Chef Lee Gregory, of Southbound and formerly the Roosevelt, opened his first solo restaurant this fall. His vision? Seafood, and lots of it. And with this project, he's carved out a previously underexplored piece of the dining scene in Richmond while continuing the city's growth as a place to explore good food and its history. He's also held a few pop-ups while scaling up to the full operation.
The interior at Alewife is warm and welcoming, with great service and a vibe that gives the space a remarkable blend of versatility — good for taking visiting parents out to eat, grabbing a post-work drink at the bar or gathering a large group of friends. That flexibility is refreshing at a time when overly designed interiors can sometimes minimize a space's potential or purpose. The short and creatively arranged menu also manages to draw inspiration from many different cuisines without feeling confused.
For starters, our table loved the thick olive oil pancake, which on that particular day was served with smoked trout ($10). It's a shareable delight — aromatic, flavorful and aesthetically bold. The fiery reddish-orange flying fish roe, tobiko, added flare to a crumb texture that was light, pleasant and surprising. Alewife's orecchiette with North Carolina crab, broccoli and crab dust ($13) was a creamy and pleasant pasta dish. The crab felt a little overpowered in this ensemble, and the crab dust offered little backup flavor. The fried crab claws ($12) are where Alewife shines, celebrating seafood in playful and flavorful ways. The claws are prepared Calabash style, crispy and served with kimchi mayo. For the uninitiated, as I was, Calabash style gets its name from a small fishing village in southern North Carolina named after a gourd. The town perfected, if not invented, the delicate art of lightly breading with cornmeal and flour before frying. It's a fun and shareable indulgence. Depending on how much you crave spice, you may wish the kimchi mayo delivered more of the tang and funk associated with the fermented cabbage that's a staple of Korean cuisine, but the subtlety allows you to appreciate how gently kissed the claws are with the breading so as not to smother the crab itself. The claws are also tasty enough to go without a dip.
The larger dishes are listed neatly as "on the bone" or "off the bone," making it easy to choose your adventure. From the bone list, the skate chop ($20) with black-eyed peas and braised greens was a hit around our table. The skate was savory and succulent and argued well the case for keeping fish on the bone. It's worth the fuss. The greens also simmered lovingly in one of the most flavorful, succulent broths I've tasted in recent memory. The combination works exceedingly well. If fish on the bone is intimidating, the soy-glazed pork ribs ($18) offer a generous portion and balance the sweetness of the glaze with a pickle salad. The fried oyster po'boy ($15) was exciting to see on the menu, but the main ingredient and the seasoning was unfortunately swallowed up by the breading and the promise of the description.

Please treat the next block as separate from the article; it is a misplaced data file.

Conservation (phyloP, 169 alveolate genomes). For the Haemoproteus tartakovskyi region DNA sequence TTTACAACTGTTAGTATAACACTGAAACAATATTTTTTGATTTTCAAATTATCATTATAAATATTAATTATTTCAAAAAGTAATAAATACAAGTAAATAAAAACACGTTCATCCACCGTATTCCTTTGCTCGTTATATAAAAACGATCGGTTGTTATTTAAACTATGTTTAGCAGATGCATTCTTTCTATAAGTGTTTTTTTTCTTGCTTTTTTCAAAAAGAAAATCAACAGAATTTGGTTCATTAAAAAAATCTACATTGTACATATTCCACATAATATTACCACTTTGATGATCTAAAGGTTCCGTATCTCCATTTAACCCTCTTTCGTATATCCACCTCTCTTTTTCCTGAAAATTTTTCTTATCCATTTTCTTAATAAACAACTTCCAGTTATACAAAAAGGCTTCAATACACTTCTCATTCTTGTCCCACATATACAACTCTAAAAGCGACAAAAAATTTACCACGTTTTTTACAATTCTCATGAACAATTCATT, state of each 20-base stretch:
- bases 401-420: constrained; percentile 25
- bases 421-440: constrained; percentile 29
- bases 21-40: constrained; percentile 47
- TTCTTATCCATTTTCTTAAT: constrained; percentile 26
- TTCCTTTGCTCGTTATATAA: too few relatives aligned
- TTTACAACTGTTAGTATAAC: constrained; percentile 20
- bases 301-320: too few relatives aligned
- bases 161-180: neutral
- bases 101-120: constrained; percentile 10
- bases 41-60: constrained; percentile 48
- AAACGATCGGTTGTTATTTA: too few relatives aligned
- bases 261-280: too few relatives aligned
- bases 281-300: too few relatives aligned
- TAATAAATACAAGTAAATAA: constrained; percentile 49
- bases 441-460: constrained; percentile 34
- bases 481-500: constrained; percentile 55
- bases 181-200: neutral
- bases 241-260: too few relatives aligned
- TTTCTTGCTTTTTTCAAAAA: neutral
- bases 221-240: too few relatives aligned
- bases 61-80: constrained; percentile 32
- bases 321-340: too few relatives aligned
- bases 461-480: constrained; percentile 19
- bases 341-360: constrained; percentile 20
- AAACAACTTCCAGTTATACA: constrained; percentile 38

Alewife's forte is underwater critters, and I don't believe the vision was to offer a vaunted dessert service. Keep that in mind and you won't be underwhelmed by the comfort sweets befitting the type of small-town fish fry some people, this writer included, attended growing up. If you're not enticed by the soft-serve ice cream options from your youth — scoops or sundaes with funfetti cake — then the brownie with bourbon, caramel sauce and spiced pecans ($6) will not disappoint. It's decadent and blends the slightly bitter chocolate notes with sweet caramel and crunchy pecans. I won't debate the pronunciation of pecans, but I will argue the short list of sweets works with Alewife's concept of a humble fish joint.
My hope is that Gregory will continue to be bold. Richmonders who already know and love his work will trust his instincts, and I imagine that will mean regular sightings of stranger things. Gregory has shared his desire to incorporate more so-called trash fish on his menu. These are fish often snubbed by professional anglers, but inventive chefs are eying them as dinner fodder as species with household names like salmon continue to get overfished. These humble swimmers are a new, adventurous frontier, and I'd love to see what Gregory will do with them. Two friends also told me they want to see him bring the same sort of fire and flavor to the house menu that they experienced in the pop-ups he held before opening.
Don't hold back on us now. You'd be surprised what Richmond is ready for when we're not idling in youthful stupor in Scott's Addition. S
3120 E. Marshall St.
Tuesdays – Thursdays, 5 -11 p.m.
Fridays and Saturdays, 5 p.m. - midnight; kitchen closes at 10 p.m.